Although an allergy brought on by a rare day on the golf course was a nuisance at lunch, it wasn't Gene Shue's main cause of concern.

The Washington Bullets' coach, although he has spent 15 years directing National Basketball Association teams, can recall only one other time when he approached a season with so much anxiety and uncertainty.

When he called a meeting at 4:30 yesterday afternoon to brief his new players on the two-a-day practice sessions that will begin this morning, never have so many mystery guests showed up.

Low draft choices, free agents, castoffs and rejects made up the contingent. Yet, the way things appear now, some of them could be wearing Bullet uniforms when the team's regular season opens Oct. 30 in Boston.

"The only thing I can compare this to is my first year at Philadelphia," Shue said. "The Sixers had won only nine games the year before (1972-73). They had some veterans, but I knew we had to make wholesale changes, overhaul the whole team.

"This year may not be quite as drastic, but it's right up there. It's very unusual to lose so many established players all at once."

While many NBA teams will open practice next week with one position or opening to fill, the Bullets must rebuild their entire front line. With Wes Unseld now serving the club in an administrative capacity, Elvin Hayes enjoying a homecoming in Houston and Mitch Kupchak moving to Los Angeles, Shue is wondering where his first rebound is coming from.

"Rebounding is my No. 1 concern," the coach said. "In the past, with Wes and Elvin, this was something the Bullets never had to think about.

"Now we don't have those specialists anymore. The emphasis this year is going to have to be on doing everything as a team. Instead of everybody knowing that two guys would take care of most of the rebounding, now we need help from everybody."

Jim Chones, the 6-foot-11, 220-pound acquisition from Los Angeles and the Bullets' most experienced rebounder, isn't being counted on to carry the load.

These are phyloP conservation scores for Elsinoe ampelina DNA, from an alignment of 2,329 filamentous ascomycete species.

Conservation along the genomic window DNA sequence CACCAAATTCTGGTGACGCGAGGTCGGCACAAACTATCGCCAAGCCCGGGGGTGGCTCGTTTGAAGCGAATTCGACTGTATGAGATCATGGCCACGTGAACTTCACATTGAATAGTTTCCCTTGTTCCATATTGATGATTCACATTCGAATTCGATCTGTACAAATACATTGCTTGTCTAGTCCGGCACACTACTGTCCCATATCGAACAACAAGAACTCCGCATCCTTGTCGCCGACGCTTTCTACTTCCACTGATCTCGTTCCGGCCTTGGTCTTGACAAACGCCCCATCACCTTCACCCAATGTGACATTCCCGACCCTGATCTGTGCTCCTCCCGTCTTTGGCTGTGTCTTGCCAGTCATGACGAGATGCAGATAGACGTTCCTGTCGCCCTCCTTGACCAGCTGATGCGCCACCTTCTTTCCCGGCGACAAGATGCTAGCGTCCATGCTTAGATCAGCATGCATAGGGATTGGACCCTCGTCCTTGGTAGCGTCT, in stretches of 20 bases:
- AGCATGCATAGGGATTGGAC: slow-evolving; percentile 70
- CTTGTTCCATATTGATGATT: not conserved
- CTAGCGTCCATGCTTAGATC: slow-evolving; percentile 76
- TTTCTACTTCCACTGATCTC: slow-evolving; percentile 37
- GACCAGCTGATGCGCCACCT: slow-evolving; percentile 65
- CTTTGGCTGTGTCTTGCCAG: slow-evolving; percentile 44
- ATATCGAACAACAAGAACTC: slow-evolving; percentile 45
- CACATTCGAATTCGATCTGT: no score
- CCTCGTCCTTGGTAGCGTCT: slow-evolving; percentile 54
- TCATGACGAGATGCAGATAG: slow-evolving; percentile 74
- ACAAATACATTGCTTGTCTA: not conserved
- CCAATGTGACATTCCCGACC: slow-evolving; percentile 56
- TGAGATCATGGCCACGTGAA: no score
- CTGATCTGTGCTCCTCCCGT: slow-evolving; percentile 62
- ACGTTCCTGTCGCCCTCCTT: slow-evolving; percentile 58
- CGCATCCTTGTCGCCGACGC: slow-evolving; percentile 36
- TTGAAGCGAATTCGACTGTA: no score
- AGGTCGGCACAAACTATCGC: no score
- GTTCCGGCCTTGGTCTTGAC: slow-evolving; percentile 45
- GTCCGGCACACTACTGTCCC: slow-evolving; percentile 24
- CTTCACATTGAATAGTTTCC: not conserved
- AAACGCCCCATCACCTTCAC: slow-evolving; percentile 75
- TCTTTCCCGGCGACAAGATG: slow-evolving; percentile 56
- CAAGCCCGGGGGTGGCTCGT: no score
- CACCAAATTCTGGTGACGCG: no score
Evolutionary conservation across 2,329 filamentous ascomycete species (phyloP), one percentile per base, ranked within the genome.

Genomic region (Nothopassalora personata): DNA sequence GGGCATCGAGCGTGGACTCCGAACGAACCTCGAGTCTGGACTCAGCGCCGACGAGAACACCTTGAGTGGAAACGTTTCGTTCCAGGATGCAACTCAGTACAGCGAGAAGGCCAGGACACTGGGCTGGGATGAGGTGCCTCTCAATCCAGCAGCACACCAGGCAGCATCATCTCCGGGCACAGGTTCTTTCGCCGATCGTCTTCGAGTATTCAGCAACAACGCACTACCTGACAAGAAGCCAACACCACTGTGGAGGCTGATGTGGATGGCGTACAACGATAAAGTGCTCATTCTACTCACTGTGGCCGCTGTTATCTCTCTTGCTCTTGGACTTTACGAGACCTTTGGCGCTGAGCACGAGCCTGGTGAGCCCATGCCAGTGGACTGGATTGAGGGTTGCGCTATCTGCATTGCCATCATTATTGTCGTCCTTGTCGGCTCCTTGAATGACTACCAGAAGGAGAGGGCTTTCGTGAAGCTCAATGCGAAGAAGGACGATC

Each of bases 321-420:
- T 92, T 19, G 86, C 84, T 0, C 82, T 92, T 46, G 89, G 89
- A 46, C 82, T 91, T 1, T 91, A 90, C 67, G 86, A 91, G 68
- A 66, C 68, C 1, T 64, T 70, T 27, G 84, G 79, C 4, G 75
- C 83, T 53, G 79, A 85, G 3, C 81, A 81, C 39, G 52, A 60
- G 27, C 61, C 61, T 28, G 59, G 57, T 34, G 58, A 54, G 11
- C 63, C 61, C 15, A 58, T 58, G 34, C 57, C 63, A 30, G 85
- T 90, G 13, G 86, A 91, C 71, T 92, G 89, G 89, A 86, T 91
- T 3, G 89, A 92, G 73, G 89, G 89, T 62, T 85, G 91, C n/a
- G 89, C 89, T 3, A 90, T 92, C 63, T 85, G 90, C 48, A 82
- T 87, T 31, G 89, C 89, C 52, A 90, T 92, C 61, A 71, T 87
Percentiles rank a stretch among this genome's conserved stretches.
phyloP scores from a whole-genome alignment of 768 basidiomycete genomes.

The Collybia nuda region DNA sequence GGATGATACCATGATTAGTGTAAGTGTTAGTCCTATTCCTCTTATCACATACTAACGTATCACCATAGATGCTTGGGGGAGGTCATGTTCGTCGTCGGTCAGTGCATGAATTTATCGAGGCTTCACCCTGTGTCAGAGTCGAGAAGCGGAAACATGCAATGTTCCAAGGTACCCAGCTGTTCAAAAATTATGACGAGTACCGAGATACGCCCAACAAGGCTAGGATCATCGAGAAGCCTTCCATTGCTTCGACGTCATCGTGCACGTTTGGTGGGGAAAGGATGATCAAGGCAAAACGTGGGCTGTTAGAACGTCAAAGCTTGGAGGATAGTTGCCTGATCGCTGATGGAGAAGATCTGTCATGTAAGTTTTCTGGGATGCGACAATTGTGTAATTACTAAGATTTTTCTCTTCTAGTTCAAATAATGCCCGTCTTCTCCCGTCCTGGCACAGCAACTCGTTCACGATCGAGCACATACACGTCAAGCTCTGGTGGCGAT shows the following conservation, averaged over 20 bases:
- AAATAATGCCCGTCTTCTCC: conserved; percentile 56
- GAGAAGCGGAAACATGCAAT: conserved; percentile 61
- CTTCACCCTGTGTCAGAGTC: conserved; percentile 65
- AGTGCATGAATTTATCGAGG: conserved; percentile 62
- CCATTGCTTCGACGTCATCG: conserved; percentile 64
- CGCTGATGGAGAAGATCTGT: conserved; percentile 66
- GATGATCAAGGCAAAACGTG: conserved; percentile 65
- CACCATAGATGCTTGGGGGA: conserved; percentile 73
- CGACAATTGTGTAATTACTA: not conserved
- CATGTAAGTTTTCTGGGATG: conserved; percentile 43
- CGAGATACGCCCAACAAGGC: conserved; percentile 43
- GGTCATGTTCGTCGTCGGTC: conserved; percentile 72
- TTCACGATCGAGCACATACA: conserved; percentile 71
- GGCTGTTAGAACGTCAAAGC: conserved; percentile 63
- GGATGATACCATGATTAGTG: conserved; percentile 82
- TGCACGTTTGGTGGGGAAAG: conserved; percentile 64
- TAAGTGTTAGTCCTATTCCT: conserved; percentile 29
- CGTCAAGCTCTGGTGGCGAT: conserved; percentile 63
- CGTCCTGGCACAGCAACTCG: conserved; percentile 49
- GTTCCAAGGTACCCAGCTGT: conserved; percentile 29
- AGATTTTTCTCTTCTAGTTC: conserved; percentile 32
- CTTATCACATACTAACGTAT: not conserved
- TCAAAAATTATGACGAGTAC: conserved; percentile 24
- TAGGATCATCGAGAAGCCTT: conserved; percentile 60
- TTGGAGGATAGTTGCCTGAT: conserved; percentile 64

"Going into the season, I'm thinking of Jim as more of a swing player," Shue said. "He's been a good player, he's been effective with Cleveland and Los Angeles. I've watched him for a long time and I know his strengths and weaknesses. He's the type who can come in and help us at either center or power forward."

Shue's first big move has been to shift Greg Ballard to Hayes' spot at power forward, but that means additional rebounding will have to be gotten from the quick-side forward.

"Small forward is wide open," Shue said, with a sigh. "The major problem is that he must be a rebounder. We're going to have to get more help on the boards from that spot."

With rebounding ability the first criterion at that spot, that apparently eliminates Don Collins, the 6-6 swing man obtained from Atlanta in a 1980-81 midseason trade for Wes Matthews. Collins has the quickness and the ability to drive to the basket that Shue likes, but he's not a rebounder.

Collins may have the big guard spot to himself if the Bullets don't match Indiana's offer sheet for Kevin Grevey, and they don't seem to be in any hurry to do so.

"Our intention still is to sign Kevin unless some team gives us a good offer," Shue insisted. "We'll be listening to everybody this week and then make a decision.

"I'd like to have a guard who can rebound," the coach continued. "Teams like Los Angeles with Magic (Johnson) and New York (with Michael Ray Richardson) get a big boost in their running game because they have guards who can get the ball off the boards and start the break. The Bullets always had enough rebounding from Wes and Elvin and never had to think about help from the guards before."

Rebounding, of course, starts with the center and presently Rick Mahorn is slated to replace Unseld. The 6-10, second-year pro from Hampton Institute was used sparingly last season and is an unknown quantity.

"Rick did quite well this summer," Shue said. "He made a major improvement over last season, but he's still a very big question mark."

In addition to Chones, the other candidate for the pivot position is Jeff Ruland, who played in Spain last year. Shue says Ruland is a raw rookie with a great deal to learn.

"You can go up and down the whole front line and it's one question mark after the other," Shue said. "That's why we're starting camp so early. We've got a lot of work to do."